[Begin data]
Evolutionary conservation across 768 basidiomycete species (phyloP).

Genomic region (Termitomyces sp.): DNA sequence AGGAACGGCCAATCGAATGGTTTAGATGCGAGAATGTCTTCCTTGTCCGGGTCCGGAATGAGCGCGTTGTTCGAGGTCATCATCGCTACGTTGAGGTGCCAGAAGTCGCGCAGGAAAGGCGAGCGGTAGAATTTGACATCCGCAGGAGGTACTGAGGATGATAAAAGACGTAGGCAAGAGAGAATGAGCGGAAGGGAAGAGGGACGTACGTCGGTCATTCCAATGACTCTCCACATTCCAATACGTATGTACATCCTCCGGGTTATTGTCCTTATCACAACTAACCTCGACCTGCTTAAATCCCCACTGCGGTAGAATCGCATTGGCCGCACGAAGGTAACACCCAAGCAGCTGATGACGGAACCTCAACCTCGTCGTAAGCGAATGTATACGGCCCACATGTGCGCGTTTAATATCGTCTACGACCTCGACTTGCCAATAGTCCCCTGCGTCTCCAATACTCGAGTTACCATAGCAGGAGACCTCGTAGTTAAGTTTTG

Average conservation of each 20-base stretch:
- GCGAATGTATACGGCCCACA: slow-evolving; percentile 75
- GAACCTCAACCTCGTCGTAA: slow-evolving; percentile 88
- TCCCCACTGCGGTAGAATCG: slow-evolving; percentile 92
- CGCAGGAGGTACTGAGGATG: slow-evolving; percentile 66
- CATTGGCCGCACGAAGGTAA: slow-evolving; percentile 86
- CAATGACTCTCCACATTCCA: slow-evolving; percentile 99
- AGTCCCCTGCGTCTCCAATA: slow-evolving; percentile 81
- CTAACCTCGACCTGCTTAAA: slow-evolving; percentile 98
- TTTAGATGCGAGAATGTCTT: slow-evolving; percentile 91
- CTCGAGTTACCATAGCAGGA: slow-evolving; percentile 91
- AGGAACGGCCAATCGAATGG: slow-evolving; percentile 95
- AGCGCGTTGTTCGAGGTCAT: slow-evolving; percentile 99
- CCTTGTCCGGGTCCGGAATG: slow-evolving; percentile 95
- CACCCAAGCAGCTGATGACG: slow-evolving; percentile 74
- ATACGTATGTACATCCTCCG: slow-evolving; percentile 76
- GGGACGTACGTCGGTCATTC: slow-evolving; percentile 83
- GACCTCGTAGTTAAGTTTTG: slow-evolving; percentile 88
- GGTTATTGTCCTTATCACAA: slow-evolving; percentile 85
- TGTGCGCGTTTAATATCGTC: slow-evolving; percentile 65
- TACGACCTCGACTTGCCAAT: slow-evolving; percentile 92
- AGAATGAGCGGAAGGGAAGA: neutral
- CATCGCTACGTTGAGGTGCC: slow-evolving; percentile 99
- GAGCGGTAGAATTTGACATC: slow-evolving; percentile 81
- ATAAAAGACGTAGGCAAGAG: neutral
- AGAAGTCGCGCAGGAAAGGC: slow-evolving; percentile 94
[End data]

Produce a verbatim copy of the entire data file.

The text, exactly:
Evolutionary conservation across 768 basidiomycete species (phyloP).

Genomic region (Termitomyces sp.): DNA sequence AGGAACGGCCAATCGAATGGTTTAGATGCGAGAATGTCTTCCTTGTCCGGGTCCGGAATGAGCGCGTTGTTCGAGGTCATCATCGCTACGTTGAGGTGCCAGAAGTCGCGCAGGAAAGGCGAGCGGTAGAATTTGACATCCGCAGGAGGTACTGAGGATGATAAAAGACGTAGGCAAGAGAGAATGAGCGGAAGGGAAGAGGGACGTACGTCGGTCATTCCAATGACTCTCCACATTCCAATACGTATGTACATCCTCCGGGTTATTGTCCTTATCACAACTAACCTCGACCTGCTTAAATCCCCACTGCGGTAGAATCGCATTGGCCGCACGAAGGTAACACCCAAGCAGCTGATGACGGAACCTCAACCTCGTCGTAAGCGAATGTATACGGCCCACATGTGCGCGTTTAATATCGTCTACGACCTCGACTTGCCAATAGTCCCCTGCGTCTCCAATACTCGAGTTACCATAGCAGGAGACCTCGTAGTTAAGTTTTG

Average conservation of each 20-base stretch:
- GCGAATGTATACGGCCCACA: slow-evolving; percentile 75
- GAACCTCAACCTCGTCGTAA: slow-evolving; percentile 88
- TCCCCACTGCGGTAGAATCG: slow-evolving; percentile 92
- CGCAGGAGGTACTGAGGATG: slow-evolving; percentile 66
- CATTGGCCGCACGAAGGTAA: slow-evolving; percentile 86
- CAATGACTCTCCACATTCCA: slow-evolving; percentile 99
- AGTCCCCTGCGTCTCCAATA: slow-evolving; percentile 81
- CTAACCTCGACCTGCTTAAA: slow-evolving; percentile 98
- TTTAGATGCGAGAATGTCTT: slow-evolving; percentile 91
- CTCGAGTTACCATAGCAGGA: slow-evolving; percentile 91
- AGGAACGGCCAATCGAATGG: slow-evolving; percentile 95
- AGCGCGTTGTTCGAGGTCAT: slow-evolving; percentile 99
- CCTTGTCCGGGTCCGGAATG: slow-evolving; percentile 95
- CACCCAAGCAGCTGATGACG: slow-evolving; percentile 74
- ATACGTATGTACATCCTCCG: slow-evolving; percentile 76
- GGGACGTACGTCGGTCATTC: slow-evolving; percentile 83
- GACCTCGTAGTTAAGTTTTG: slow-evolving; percentile 88
- GGTTATTGTCCTTATCACAA: slow-evolving; percentile 85
- TGTGCGCGTTTAATATCGTC: slow-evolving; percentile 65
- TACGACCTCGACTTGCCAAT: slow-evolving; percentile 92
- AGAATGAGCGGAAGGGAAGA: neutral
- CATCGCTACGTTGAGGTGCC: slow-evolving; percentile 99
- GAGCGGTAGAATTTGACATC: slow-evolving; percentile 81
- ATAAAAGACGTAGGCAAGAG: neutral
- AGAAGTCGCGCAGGAAAGGC: slow-evolving; percentile 94